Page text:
El Nino, the Southern Oscillation with an intermittent frequency of some 4 to 7 years, is associated with the excessive warming of water in the Eastern Pacific just south of the equator. It is associated with an atmospheric pressure inversion between Tahiti and Darwin Australia which peaks at Christmas, giving El Nino the name of the Christ child. Although El Nino has been with us for centuries and previous droughts in the Amazon believed to be associated with the Southern Oscillation have been described in the archaeological record, the end of the century has been associated with an increasing series of severe El Ninos, the last of which in 1997 triggered widespread forest fire damage in the Amazon and Indonesia, disrupting ecosystems from Africa to the Galapagos. Although it is debated whether accentuated El Nino is a direct consequence of global warming, its association with warm bodies of water and increasing severity are both consistent with the predicted effects of global warming in simulations which indicate anomalous changes in global weather patterns.
A second coupling between ocean and atmosphere, the North Atlantic conveyor which moves warm water up to the Arctic from the tropics is essential in moderating European weather from the severe effects of the wind flows off the Arctic ice sheets. Model predictions suggest that global warming could move the limit of the conveyor south, which would precipitate severe winters as were sometimes seen in the middle ages.
The overall prediction for moisture and precipitation can be ascertained from the maps of the predicted global distribution of global warming and precipitation and the simulations of global warming precipitation changes. Generally these lead to a wetter more stormy world overall, but one in which precipitation moves regionally in such a way that some large productive areas with marginal rainfall including significant areas of the US could become arid while other places will becomes wetter. Some of these predictions fail to completely model the concomitant effects of the Southern and North Atlantic oscillations which may fluctuate in such a way as to drop more precipitation on areas of low rainfall such as the Atacama desert, while leaving current rainforest areas, such as the Amazon in a state of drought. Disrupting existing ecosystems and productive areas alike is likely to be of great harm both to biodiversity and to the world economy.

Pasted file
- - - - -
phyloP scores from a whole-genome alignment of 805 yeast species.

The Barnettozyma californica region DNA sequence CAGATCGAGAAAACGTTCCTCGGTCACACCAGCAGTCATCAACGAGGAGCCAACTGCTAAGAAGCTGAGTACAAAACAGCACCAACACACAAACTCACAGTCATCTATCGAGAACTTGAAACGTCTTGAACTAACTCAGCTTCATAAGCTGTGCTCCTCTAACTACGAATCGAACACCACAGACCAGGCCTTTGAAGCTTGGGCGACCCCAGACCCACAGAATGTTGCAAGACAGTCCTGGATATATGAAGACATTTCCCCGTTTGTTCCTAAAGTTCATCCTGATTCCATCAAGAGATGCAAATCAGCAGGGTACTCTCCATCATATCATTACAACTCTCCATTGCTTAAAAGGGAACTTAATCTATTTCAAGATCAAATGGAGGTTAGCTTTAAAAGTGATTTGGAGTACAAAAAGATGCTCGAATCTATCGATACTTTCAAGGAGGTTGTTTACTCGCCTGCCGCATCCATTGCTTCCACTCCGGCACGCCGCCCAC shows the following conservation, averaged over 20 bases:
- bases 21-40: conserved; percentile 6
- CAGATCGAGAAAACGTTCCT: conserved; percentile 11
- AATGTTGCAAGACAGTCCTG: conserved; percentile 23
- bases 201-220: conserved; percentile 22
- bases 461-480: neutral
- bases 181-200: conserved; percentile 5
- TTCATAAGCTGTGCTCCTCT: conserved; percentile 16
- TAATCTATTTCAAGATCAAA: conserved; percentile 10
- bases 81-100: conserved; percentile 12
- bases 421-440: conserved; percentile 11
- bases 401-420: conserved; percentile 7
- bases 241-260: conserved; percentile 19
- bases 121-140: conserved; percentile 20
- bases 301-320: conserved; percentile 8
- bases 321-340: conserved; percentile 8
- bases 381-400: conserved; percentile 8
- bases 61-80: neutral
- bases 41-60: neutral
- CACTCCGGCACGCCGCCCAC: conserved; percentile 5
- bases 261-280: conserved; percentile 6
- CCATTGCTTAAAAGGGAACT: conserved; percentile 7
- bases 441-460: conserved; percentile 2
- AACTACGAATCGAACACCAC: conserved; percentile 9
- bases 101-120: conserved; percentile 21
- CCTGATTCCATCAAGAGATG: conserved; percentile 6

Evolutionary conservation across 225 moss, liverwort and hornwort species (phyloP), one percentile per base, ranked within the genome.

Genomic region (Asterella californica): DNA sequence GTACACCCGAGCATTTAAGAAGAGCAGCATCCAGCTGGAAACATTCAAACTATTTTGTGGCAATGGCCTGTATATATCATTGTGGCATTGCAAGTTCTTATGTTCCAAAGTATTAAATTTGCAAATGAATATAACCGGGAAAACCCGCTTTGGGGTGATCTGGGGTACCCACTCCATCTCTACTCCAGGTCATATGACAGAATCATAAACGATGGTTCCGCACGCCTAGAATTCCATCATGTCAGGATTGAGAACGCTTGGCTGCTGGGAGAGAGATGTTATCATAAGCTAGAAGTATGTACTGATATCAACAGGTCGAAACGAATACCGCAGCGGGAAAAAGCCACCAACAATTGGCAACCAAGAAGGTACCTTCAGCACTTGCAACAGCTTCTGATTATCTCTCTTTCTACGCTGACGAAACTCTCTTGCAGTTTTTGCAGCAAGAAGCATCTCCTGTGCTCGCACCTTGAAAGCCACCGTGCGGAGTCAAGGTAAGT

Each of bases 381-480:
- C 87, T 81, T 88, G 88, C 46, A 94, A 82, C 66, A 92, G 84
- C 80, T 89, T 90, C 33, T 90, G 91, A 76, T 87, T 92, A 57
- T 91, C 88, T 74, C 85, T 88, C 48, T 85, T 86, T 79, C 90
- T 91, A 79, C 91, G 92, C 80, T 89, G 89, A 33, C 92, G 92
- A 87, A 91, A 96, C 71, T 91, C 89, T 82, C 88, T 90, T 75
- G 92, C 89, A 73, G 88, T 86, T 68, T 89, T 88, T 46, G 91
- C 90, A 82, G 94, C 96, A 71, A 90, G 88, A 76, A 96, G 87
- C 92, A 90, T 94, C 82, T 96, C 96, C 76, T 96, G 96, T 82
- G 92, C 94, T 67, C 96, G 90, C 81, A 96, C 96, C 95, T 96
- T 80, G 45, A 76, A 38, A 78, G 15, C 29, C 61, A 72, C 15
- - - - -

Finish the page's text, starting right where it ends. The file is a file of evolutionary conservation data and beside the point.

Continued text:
Facing the climate crisis
Global warming from the greenhouse effect is now inevitable: the build-up of pollution that has already taken place ensures it. The best the world can do is to slow down the rate, in the hope that it will become manageable. This is a major problem for industrial society because of its current dependence on fossil fuels for the very foundation of all its activity and productivity. This makes for an insoluble situation unless a real attempt is made at rapid and effective conversion to renewable energy sources.
"Action has to start at once if it is to be effective. Delays will ensure that the greenhouse effect accelerates beyond all control. Carbon dioxide emissions can best be controlled by conserving energy, halting deforestation and planting more trees. These measures require an unprecedented degree of cooperation, because very few nations, acting alone, can make much of an impact on global emissions. The world will have to cooperate both in cutting pollution in rich countries and in striking a new deal with the Third World to enable it to develop faster, but without relying too much on fossil fuels" (Lean 96).
Lean (96) comments wryly from history in the light of Kyoto 1997: "From 1988 onwards, the magnitude of the climatic crisis and the need for action began to penetrate the consciousness of national leaders in many countries. The world began preparations for a World Treaty on the Climate. But by early 1990, though the evidence of climatic change continued to mount, little concrete action had been taken."